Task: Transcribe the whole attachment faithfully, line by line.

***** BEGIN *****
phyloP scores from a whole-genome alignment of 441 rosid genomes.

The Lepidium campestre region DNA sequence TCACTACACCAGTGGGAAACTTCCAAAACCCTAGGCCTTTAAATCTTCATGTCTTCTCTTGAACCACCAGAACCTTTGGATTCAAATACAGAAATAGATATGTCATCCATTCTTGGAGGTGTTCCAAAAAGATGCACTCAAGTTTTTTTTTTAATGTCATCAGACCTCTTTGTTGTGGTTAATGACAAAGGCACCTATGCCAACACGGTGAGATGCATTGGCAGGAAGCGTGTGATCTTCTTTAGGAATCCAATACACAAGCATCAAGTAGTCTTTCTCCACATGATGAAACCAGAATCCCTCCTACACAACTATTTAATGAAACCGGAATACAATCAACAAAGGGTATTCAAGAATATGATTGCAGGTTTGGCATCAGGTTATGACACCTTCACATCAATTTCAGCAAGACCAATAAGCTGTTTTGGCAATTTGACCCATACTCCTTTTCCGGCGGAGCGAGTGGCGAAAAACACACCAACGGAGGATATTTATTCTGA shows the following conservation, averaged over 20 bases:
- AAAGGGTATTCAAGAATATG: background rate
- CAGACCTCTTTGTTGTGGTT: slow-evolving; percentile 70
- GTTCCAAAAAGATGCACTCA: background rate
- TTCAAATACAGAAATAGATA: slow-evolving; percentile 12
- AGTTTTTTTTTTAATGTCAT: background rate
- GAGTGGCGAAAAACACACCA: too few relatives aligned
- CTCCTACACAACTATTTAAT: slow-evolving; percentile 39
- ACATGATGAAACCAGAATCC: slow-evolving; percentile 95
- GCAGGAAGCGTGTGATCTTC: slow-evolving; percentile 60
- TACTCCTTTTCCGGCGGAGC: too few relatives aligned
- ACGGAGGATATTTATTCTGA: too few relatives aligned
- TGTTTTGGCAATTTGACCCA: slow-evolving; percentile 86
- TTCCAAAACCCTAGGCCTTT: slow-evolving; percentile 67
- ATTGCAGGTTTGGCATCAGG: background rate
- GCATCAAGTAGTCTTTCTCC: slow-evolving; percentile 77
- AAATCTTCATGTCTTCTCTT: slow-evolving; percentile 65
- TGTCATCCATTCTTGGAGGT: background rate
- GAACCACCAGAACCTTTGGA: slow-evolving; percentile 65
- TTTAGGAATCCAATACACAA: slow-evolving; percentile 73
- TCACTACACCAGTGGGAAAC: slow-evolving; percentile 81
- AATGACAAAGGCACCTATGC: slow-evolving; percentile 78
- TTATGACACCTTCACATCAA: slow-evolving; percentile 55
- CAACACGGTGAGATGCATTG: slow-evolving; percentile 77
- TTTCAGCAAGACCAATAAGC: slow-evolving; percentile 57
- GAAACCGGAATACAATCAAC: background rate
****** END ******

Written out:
phyloP scores from a whole-genome alignment of 441 rosid genomes.

The Lepidium campestre region DNA sequence TCACTACACCAGTGGGAAACTTCCAAAACCCTAGGCCTTTAAATCTTCATGTCTTCTCTTGAACCACCAGAACCTTTGGATTCAAATACAGAAATAGATATGTCATCCATTCTTGGAGGTGTTCCAAAAAGATGCACTCAAGTTTTTTTTTTAATGTCATCAGACCTCTTTGTTGTGGTTAATGACAAAGGCACCTATGCCAACACGGTGAGATGCATTGGCAGGAAGCGTGTGATCTTCTTTAGGAATCCAATACACAAGCATCAAGTAGTCTTTCTCCACATGATGAAACCAGAATCCCTCCTACACAACTATTTAATGAAACCGGAATACAATCAACAAAGGGTATTCAAGAATATGATTGCAGGTTTGGCATCAGGTTATGACACCTTCACATCAATTTCAGCAAGACCAATAAGCTGTTTTGGCAATTTGACCCATACTCCTTTTCCGGCGGAGCGAGTGGCGAAAAACACACCAACGGAGGATATTTATTCTGA shows the following conservation, averaged over 20 bases:
- AAAGGGTATTCAAGAATATG: background rate
- CAGACCTCTTTGTTGTGGTT: slow-evolving; percentile 70
- GTTCCAAAAAGATGCACTCA: background rate
- TTCAAATACAGAAATAGATA: slow-evolving; percentile 12
- AGTTTTTTTTTTAATGTCAT: background rate
- GAGTGGCGAAAAACACACCA: too few relatives aligned
- CTCCTACACAACTATTTAAT: slow-evolving; percentile 39
- ACATGATGAAACCAGAATCC: slow-evolving; percentile 95
- GCAGGAAGCGTGTGATCTTC: slow-evolving; percentile 60
- TACTCCTTTTCCGGCGGAGC: too few relatives aligned
- ACGGAGGATATTTATTCTGA: too few relatives aligned
- TGTTTTGGCAATTTGACCCA: slow-evolving; percentile 86
- TTCCAAAACCCTAGGCCTTT: slow-evolving; percentile 67
- ATTGCAGGTTTGGCATCAGG: background rate
- GCATCAAGTAGTCTTTCTCC: slow-evolving; percentile 77
- AAATCTTCATGTCTTCTCTT: slow-evolving; percentile 65
- TGTCATCCATTCTTGGAGGT: background rate
- GAACCACCAGAACCTTTGGA: slow-evolving; percentile 65
- TTTAGGAATCCAATACACAA: slow-evolving; percentile 73
- TCACTACACCAGTGGGAAAC: slow-evolving; percentile 81
- AATGACAAAGGCACCTATGC: slow-evolving; percentile 78
- TTATGACACCTTCACATCAA: slow-evolving; percentile 55
- CAACACGGTGAGATGCATTG: slow-evolving; percentile 77
- TTTCAGCAAGACCAATAAGC: slow-evolving; percentile 57
- GAAACCGGAATACAATCAAC: background rate